As concern over the additive grew, further research was conducted to weed through additional health implications. One such study exposed titanium dioxide as a nephrotoxic substance linked directly to kidney damage as the result of altered gene expression, inflammation, and increased oxidative stress.[15] A second study examined the impact of titanium dioxide on the gastrointestinal tract and revealed that the additive was associated with pronounced inflammation of the small intestine. This is hugely problematic when you consider that digestive disorders and related dysfunction are a current epidemiological crisis, with millions suffering from inflammatory diseases of the GI tract, including IBS, Crohns, and Celiac disease.[16] Additionally, titanium dioxide's impairing effect on the small intestine limits the effectiveness of supplements since this is where the majority of vitamin and mineral absorption occurs. As the scientific community continues to expose the health risks associated with titanium dioxide, once again, we find ourselves asking whether or not the visual allure of our vitamin is worth the price of safety.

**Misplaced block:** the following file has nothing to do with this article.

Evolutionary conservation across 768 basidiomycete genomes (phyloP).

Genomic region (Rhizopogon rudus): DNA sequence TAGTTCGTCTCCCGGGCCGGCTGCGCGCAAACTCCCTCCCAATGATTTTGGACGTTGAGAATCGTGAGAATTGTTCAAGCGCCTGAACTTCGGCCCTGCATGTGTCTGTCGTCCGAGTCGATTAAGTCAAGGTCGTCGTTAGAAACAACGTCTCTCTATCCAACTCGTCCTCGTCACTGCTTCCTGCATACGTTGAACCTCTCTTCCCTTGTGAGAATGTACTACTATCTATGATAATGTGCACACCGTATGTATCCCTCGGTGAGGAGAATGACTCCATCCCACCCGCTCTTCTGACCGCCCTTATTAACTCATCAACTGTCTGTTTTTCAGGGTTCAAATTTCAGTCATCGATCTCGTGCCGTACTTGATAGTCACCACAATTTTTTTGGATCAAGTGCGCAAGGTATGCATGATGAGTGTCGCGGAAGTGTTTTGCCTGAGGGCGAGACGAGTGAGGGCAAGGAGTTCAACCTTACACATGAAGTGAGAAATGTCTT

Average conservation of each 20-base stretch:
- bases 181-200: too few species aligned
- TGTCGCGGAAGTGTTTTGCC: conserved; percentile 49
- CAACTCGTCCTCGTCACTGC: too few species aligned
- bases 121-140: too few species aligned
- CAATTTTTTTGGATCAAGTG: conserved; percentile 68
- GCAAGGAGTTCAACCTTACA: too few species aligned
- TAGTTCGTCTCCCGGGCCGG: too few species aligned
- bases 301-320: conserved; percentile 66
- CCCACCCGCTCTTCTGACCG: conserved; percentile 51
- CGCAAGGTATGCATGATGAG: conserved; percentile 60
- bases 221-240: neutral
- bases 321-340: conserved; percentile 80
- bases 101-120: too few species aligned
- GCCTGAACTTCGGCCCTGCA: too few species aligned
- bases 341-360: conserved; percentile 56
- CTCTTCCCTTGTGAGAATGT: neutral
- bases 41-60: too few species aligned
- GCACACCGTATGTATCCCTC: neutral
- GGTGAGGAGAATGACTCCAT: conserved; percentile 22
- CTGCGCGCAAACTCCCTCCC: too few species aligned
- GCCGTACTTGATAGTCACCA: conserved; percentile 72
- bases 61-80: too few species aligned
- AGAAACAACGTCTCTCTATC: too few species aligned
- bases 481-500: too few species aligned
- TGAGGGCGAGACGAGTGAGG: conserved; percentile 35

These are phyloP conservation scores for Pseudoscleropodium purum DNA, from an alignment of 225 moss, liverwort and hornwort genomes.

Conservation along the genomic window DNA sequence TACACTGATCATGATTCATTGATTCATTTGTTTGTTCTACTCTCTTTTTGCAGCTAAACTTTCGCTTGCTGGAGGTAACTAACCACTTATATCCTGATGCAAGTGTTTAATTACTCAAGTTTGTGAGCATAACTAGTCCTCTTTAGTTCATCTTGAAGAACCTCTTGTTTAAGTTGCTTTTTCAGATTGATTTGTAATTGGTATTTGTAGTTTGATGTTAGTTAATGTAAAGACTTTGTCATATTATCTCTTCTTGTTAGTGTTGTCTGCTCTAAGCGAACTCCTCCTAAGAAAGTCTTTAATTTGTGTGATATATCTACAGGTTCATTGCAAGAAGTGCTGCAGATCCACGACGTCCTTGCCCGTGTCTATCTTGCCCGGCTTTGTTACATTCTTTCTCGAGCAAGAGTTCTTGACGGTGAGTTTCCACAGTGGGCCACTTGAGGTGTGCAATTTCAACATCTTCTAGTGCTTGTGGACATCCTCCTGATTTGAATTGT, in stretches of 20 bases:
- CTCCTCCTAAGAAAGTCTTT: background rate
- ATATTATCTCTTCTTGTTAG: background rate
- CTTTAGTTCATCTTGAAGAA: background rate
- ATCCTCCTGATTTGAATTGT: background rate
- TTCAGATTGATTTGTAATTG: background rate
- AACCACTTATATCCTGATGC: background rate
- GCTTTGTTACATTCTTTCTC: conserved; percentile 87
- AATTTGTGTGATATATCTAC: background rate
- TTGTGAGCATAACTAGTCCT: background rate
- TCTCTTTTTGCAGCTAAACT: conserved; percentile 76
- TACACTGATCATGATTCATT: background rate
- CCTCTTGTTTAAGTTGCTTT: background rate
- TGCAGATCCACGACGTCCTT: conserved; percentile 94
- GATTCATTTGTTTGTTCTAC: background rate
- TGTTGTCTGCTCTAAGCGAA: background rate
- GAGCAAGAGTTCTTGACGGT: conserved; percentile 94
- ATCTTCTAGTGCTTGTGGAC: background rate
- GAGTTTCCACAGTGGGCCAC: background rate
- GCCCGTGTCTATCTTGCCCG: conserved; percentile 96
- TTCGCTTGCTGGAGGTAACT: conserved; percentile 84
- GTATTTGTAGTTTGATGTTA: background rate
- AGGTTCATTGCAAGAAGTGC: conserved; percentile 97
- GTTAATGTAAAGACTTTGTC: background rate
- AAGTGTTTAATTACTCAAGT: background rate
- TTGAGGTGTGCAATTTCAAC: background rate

With hundreds of supplements available asserting their safety and efficacy, it can be disconcerting to learn that many of these brands have been using these ingredients and labeling them in the fine print of the "other ingredients" section. he vitamin consumer deserves peace of mind, knowing that their supplement provides no risk to their safety. On top of that, a supplements should not become an equation in which we weigh the health costs and benefits. With this in mind, the team behind Bioactive Multi by Healthycell developed a daily multivitamin with healthy "other ingredients.".